by David Dower
There's so much swirling around the internets these days about the #SupplyDemand discussion that was touched off by Rocco Landesman in his appearance here the week of From Scarcity to Abundance: Capturing the Moment in the New Play Sector that it's hard to keep up. A quick blog roll, before I wade in:
With all this activity, the high emotions, high stakes, and gnashing of teeth, it seems almost as though we spent the four days of the convening in an alternate universe. How could 125 people be gathered in snowbound DC talking about "abundance" in such an environment? And how, if that was the topic, would it kick off with something that turned into this #supplydemand debate?
(What you can't really see by the way is that all the Broadway League folks sat in the front rows and most of the nonprofit folks in the back. Why was that?)
So, he wasn't giving a "keynote" to the "Abundance-heads" so much as he was speaking to his friends on both sides of the profit divide about things he was thinking about right now. The convening actually started immediately after these remarks. Among the things he was thinking about was this issue of supply and demand. He first had some strong things to say about the cozy nature of the relationship between the commercial and nonprofit producers-- things that people may want to come back to once the dust settles on this #supplydemand tempest.
I'm left wondering, though, how this discussion bounces off the rest of the week's agenda of moving the #newplay sector to a deeper appreciation of, and responsibility for, what I've repeatedly said is a "Golden Era", a moment of abundance for new plays and the people who make them. Is this "abundance" part of the "oversupply", if you even accept the premise that there is such a thing as too much theater?
I noted in the discussion throughout the convening a conflation of the notion of abundance with the amount of activity-- the number of new works being produced-- and that's not exactly what I mean by the term. (It's not at all what I mean, really. I'm talking about resources, not activity. But that'll have to be another post as this one is already well past acceptable limits for a blog!) And on the level of activity, I'm not sure I think it's a problem, per se, that there are too many new plays being produced, nor do I think that is what Rocco was saying.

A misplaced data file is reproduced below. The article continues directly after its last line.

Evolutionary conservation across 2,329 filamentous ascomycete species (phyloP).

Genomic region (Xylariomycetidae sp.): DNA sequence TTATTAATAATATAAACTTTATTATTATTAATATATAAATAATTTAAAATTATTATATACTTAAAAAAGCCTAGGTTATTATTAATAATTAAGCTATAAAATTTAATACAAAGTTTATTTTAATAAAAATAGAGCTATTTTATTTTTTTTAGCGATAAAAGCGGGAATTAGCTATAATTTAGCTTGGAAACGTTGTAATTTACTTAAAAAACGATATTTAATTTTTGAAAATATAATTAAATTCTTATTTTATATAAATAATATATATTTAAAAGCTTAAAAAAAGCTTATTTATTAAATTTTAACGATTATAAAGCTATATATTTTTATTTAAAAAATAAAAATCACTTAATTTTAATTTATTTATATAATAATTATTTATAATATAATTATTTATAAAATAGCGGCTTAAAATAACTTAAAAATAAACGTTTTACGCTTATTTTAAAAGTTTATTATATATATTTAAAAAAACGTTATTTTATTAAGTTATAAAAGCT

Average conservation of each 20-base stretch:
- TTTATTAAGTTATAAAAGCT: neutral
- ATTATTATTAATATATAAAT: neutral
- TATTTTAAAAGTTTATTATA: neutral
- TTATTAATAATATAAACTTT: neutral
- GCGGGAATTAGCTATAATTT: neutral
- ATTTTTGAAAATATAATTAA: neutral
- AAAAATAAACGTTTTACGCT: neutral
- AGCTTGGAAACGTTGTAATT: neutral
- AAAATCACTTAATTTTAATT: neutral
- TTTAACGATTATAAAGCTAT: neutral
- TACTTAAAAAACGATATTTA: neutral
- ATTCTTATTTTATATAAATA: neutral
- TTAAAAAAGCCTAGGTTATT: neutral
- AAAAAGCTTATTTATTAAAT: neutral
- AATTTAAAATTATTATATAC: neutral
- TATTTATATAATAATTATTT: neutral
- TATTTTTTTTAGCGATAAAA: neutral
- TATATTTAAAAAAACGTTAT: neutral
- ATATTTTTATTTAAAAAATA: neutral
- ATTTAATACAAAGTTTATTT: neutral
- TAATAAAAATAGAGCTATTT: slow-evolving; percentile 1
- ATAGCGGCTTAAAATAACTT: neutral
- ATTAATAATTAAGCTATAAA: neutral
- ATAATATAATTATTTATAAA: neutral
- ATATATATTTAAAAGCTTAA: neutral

Much of the hue and cry from the responders in the debate has been on the level of hysteria about "who gets to choose". It's disheartening to see our own group descend into the level of discussion more befitting the "death panel" reactionaries. But in the world of indie theater, the grassroots of the theater world, the hyper-abundant activity is largely taking place well outside the realm of NEA funding. And the audiences we're talking about there are so heavily comprised of "friends and family" that we can't really be talking about whether there's too much of that, can we? I will admit that I find myself, personally, oversupplied-- or at least unable to keep up with the number of invitations to the supply-- but again, I don't think this is a relevant measure of what we're talking about. It's not, at any rate, that abundance I'm interested in capturing.
I'm hoping that as we move along in this discussion about capturing the moment for those to come behind us, we can get focused on resources instead of activity. Define those resources broadly-- beyond simple calculations of money and productions. I was at a meeting of the NEFA Touring Theater Initiative in Austin (talk about "abundance-heads", those Austonians have it captured!) and I was really struck by the key resource that NEFA's brought into this mix for most of the artists is not so much the cash as it is the expertise of the Advisor panel. And then, when the advisors pool their organizational resources-- space, relationships, performance weeks, production facilities, even their context in terms of place (some Universities, some major urban centers, some major LORTS, some Festivals)-- it's a real smorgasbord of resources that are available to the pilot projects.
If we measure the abundance in terms of activity, we quickly run up on the problem of redundance as a drain on abundance. Because it's in the sameness of things-- models, programs, aesthetic tastes, cultural background, geographic setting, missions-- that we really start to come up on the challenge of demand for the supply. Scott Walters keeps encouraging people in search of a "room of their own" in the American theater to look outside the major urban centers. Rebecca Novick sounds the call for differentiated models as a way out of the redundance trap. And all around the web people are crying "not so fast" on this question of too much supply where communities of color are concerned.
To Mariah MacCarthy, I wish you luck and a clear sense of purpose beyond simply doing your own thing. Because you clearly have the grit and the drive to make a difference when you get it going on.